I've recently started running a Tor relay. However, upon further investigation I realized that I enable criminals and people of poor moral character to host hidden tor services where they publish pictures/videos of rape, child pornography, GF revenge photos, stolen credit cards and goods, botnet cnc, etc, with impunity and without legal consequences.

How can I prevent my Tor node from being used to access all hidden services? I run Tor so people in less fortunate countries have full access to information (like news, Wikipedia, etc) and avoid total government surveillance. But I don't want to support criminal behavior.

  • Are you set up as an exit node? Do you want to allow users to exit to public HTTP/HTTPS websites? Commented Jul 8, 2014 at 12:02
  • @AndrewLott No, I'm not an exit node.
    – Matrix
    Commented Jul 8, 2014 at 12:23
  • 1
    Supporting the Tor network is an unsuitable endeavor for people who want to control access to information. Tor is used for good things and bad things, and you can't pick and choose.
    – ruief
    Commented Jul 10, 2014 at 20:55

4 Answers 4


I've searched around and I'm not sure if such a thing is possible (please correct me if I'm wrong).

Instead of running a regular relay you may want to run a bridge relay instead. Bridges aren't advertised in the main Tor directory, so their likelihood of being used as rendezvous points for hidden services is little to nothing. Additionally, their purpose, to help people for who regular Tor access is blocked, aligns with your beliefs.

  • The problem with a bridge relay is that a user needs to know a bridge relay to use one. So running a bridge relay is pointless when you don't advertise it to people who have use for one.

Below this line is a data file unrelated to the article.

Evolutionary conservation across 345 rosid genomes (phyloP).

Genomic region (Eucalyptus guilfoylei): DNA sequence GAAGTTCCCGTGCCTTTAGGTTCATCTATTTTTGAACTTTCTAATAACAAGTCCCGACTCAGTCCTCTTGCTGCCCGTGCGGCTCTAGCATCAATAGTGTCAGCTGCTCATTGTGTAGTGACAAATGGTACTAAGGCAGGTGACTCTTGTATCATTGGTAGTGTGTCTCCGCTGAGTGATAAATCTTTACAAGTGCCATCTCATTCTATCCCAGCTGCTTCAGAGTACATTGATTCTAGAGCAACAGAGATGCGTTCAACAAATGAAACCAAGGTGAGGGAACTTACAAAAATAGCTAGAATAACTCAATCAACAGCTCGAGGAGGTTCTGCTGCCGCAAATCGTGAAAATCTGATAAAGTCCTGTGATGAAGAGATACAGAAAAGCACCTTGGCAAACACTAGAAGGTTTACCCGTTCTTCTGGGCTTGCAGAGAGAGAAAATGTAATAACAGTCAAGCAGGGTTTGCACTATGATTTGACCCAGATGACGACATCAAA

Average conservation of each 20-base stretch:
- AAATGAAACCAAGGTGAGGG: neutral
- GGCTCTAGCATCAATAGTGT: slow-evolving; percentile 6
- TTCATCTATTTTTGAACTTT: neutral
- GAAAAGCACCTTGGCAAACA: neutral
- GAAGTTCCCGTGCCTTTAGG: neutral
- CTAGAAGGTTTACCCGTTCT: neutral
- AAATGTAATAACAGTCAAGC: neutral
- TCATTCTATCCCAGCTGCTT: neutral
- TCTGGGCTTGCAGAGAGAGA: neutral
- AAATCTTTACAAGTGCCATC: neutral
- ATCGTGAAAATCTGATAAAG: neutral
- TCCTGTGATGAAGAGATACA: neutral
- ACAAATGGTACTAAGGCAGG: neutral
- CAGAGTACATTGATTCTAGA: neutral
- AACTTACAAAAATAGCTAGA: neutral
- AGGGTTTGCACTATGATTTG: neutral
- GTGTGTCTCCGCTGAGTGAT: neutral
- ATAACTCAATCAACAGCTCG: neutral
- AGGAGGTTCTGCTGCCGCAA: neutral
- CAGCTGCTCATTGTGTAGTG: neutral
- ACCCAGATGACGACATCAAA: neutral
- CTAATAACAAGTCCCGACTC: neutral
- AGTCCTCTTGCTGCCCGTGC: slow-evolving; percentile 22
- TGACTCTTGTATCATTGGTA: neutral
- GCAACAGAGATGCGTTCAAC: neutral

– Philipp
    Commented Jul 8, 2014 at 13:51
  • That's not quite true; the Tor Project will provide these via email to those who need them. Commented Jul 9, 2014 at 17:05

You may run an exit node. Hidden services do not go through exit nodes (I believe, correct me if I am wrong). This may alleviate your concern.


I don't think you can control whether a relay is used in circuits to hidden services vs. only in circuits to exit nodes.

But also..

[...] I enable criminals and people of poor moral character [...] I run Tor so people in less fortunate countries have full access to information [...]

By running a relay, you enable people who don't want to be identified or located and who don't want anyone other than the intended recipient see their data. It is important that this can be achieved, so therefor it is a Good Thing to run Tor relays.

It is a little bit of a stretch that access to a HS enables criminals and access to non-hidden services does not. It follows the logic that something must be bad if it is hidden, otherwise why would you hide it? (*) Not only is this logic flawed (if A implies B and B is true, you can not conclude that A must be true) is it also very scary when it comes to privacy and freedom. (You could apply that same logic to those people in those less fortunate countries, who by the way may well be criminals from the point of view of their own governments.)

My personal take is to not speculate or pass judgment on the data that may flow through my relay. There may be some nastiness in there but that doesn't mean it should be impossible to keep your identity / location / traffic / data private.

*) ..altho you're probably correct that HS' would on average have a higher percentage of content that you would object to than the web as a whole.


It's a little bit useless because most of "criminal activities" do occur in the clear net, not the dark net, so that will not solve your problem and would not prevent anything.

If you live in China and visit the site of Amnesty International, you do commit a crime according to their laws, the notion of crime is a very confuse one.

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